Despite heavy cheese production, whey output was surprisingly light. Dry whey output lagged the prior year in both November and December, and production of whey protein concentrates and isolates also fell short. Nonetheless, whey stocks jumped, which explains why whey dipped toward 30ȼ in late January. But cheap proteins are starting to attract some buyers. Whey values made a sharp about-face this week. CME spot dry whey jumped 8.75ȼ to 41.5ȼ. Every penny move in whey adds up to a 6ȼ change in Class III values so, if it holds, this week’s rally will add more than 50ȼ to Class III milk.
Driers ran hard over the holidays. Combined production of nonfat dry milk (NDM) and skim milk powder (SMP) was 5.3% higher than December 2021. Manufacturers’ stocks climbed seasonally. While not alarmingly high, they were 4.5% above prior-year volumes. The trade assumed that milk powder piled up in January, and global prices continued to slide. But this week, the trade was more optimistic. CME spot NDM rallied 9ȼ to $1.2425.
Butter output topped year-ago volumes in November and December, but it remained below the record-setting production levels of 2020. Stronger output and slower sales have weighed heavily on butter values since their October peak, but they may have fallen far enough for now. CME spot butter leapt 10.25ȼ this week to $2.375.
USDA announced the January Class III price at $19.43 per cwt., down $1.07 from December and 95ȼ lower than January 2022. At $20.01, January Class IV milk was $2.11 lower than December and $3.08 below January 2022. Milk checks are expected to shrink further as winter fades to spring. February Class III milk slipped 14ȼ this week to $17.92 per cwt. March was weaker still, down 28ȼ at $17.73. February Class IV also lost some ground this week, falling 16ȼ to $18.76. But the other Class IV contracts moved sharply higher and deferred Class III futures perked up a bit too. As evidenced by the uptick in dairy sellouts and the surge in slaughter volumes, today’s lower prices are already doing the painful work necessary to tighten up dairy supplies and set the stage for better prices later this year.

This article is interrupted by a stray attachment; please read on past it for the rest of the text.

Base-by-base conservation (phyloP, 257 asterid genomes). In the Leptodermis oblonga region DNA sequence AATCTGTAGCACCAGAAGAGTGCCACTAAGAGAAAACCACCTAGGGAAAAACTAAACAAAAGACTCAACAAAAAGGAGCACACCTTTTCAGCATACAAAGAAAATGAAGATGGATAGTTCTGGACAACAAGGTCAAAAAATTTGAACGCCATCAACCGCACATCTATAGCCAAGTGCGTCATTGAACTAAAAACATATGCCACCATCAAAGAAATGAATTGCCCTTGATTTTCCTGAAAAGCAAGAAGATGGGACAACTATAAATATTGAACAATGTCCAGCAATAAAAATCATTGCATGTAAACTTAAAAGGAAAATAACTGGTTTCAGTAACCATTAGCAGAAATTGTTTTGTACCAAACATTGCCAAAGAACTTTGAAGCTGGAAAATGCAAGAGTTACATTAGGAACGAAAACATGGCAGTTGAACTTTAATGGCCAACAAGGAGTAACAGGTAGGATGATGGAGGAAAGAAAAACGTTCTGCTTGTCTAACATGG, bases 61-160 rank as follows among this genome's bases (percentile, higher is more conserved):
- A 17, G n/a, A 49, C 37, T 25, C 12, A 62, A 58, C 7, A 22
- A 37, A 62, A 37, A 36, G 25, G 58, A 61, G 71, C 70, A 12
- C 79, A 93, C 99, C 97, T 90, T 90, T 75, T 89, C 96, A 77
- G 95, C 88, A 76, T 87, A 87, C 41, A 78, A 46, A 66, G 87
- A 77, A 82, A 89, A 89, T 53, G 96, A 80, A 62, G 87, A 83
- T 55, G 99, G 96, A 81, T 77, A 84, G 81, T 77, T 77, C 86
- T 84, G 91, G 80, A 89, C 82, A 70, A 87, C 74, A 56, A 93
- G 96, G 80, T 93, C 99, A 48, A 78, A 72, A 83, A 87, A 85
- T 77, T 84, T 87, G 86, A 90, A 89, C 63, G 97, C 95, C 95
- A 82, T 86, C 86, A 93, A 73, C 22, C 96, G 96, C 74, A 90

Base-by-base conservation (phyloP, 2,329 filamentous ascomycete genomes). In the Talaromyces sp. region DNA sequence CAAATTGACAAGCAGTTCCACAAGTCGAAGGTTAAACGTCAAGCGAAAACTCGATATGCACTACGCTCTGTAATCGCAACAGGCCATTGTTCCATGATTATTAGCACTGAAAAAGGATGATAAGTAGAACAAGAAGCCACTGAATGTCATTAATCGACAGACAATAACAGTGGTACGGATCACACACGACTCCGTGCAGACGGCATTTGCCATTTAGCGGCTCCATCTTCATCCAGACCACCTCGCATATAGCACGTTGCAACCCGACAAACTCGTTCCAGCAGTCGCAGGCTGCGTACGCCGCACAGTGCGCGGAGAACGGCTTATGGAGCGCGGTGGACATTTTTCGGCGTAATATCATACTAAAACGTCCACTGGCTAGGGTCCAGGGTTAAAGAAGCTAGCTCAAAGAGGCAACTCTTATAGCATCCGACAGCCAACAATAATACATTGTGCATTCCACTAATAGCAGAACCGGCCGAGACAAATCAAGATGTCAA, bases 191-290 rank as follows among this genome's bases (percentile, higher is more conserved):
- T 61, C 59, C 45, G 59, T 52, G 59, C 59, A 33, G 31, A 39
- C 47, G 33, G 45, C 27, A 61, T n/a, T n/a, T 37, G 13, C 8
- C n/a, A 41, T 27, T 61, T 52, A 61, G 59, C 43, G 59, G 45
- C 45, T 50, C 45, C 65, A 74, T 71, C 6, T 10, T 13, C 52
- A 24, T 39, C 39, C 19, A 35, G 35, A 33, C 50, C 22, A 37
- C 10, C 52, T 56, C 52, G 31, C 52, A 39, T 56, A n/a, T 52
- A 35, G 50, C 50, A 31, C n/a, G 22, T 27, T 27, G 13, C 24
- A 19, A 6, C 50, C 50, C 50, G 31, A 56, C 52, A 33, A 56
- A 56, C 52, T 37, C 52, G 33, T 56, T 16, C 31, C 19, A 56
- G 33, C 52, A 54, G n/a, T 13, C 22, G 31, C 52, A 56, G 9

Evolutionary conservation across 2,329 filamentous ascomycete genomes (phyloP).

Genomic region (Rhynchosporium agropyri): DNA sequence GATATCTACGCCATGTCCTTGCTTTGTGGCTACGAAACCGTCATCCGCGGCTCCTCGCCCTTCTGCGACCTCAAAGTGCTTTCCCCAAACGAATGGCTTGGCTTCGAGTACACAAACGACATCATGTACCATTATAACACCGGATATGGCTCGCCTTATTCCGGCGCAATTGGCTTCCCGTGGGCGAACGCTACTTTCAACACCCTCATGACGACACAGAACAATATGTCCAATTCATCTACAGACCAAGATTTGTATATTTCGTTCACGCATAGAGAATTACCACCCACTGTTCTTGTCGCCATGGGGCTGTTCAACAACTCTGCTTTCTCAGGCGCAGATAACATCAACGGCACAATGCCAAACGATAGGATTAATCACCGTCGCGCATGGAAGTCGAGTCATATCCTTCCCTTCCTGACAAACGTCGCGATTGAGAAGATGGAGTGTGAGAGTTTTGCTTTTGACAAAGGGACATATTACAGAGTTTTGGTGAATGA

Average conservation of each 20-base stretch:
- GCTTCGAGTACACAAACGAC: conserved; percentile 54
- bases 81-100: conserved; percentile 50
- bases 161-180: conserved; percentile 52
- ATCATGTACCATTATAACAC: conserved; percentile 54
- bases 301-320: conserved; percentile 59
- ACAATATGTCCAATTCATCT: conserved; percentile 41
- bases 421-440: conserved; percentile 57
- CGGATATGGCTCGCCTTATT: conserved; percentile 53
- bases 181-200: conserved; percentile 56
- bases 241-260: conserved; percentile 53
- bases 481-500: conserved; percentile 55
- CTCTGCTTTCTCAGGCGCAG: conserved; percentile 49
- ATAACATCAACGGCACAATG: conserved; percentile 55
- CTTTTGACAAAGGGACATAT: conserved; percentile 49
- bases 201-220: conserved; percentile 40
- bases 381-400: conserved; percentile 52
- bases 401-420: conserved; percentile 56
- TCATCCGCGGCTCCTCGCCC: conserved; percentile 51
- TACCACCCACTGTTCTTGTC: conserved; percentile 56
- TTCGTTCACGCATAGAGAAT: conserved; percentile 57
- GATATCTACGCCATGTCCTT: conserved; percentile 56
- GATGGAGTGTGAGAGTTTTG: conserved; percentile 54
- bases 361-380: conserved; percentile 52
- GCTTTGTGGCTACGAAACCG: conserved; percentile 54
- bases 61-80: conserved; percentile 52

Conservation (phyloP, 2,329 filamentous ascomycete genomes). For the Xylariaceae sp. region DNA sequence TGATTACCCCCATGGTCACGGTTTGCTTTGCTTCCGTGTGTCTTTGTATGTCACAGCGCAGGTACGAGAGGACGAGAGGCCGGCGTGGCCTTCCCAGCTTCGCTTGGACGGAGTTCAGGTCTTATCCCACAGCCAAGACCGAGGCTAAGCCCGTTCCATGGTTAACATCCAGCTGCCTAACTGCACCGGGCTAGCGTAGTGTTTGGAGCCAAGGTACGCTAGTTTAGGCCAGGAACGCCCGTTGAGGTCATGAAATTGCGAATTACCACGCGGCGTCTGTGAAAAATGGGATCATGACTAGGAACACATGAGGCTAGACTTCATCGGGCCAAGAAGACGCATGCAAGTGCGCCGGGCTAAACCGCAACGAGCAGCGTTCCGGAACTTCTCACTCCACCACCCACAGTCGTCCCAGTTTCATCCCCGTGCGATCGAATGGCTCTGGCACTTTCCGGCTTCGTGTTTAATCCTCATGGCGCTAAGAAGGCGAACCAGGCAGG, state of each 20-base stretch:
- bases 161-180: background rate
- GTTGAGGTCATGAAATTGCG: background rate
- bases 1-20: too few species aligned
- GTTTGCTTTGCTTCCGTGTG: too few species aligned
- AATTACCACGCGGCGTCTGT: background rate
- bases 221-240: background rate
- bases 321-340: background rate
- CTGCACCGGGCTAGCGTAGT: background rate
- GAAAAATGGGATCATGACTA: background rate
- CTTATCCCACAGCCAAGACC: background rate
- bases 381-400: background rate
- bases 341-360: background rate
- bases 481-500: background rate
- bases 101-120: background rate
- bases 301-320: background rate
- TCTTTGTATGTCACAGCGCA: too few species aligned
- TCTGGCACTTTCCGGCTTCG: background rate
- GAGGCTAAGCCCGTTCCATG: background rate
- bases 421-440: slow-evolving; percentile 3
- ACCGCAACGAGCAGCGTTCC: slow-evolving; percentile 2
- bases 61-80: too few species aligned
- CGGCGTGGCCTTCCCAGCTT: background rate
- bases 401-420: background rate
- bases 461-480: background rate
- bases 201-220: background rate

Corn prices gave back a little ground this week. The March contract settled at $6.775 per bushel, down 5.25ȼ from last Friday. Two weeks of good rains revived the corn and soybean crops in Argentina, which pressured grain values. But more rain is needed, and the forecast looks pretty dry. Corn bulls were also encouraged to see China shopping for U.S. corn for the first time in months. The prospect of a recovery in U.S. corn exports could keep a high floor under corn values for some time. And the trade remains anxious about the South American soy crop, and the slow crushing pace in the U.S. and Argentina. That lifted March beans to $15.32 today, up 22.5ȼ for the week. Soybean meal remains disconcertingly expensive. It climbed another $23 this week to $496.50 per ton.
February 6, 2023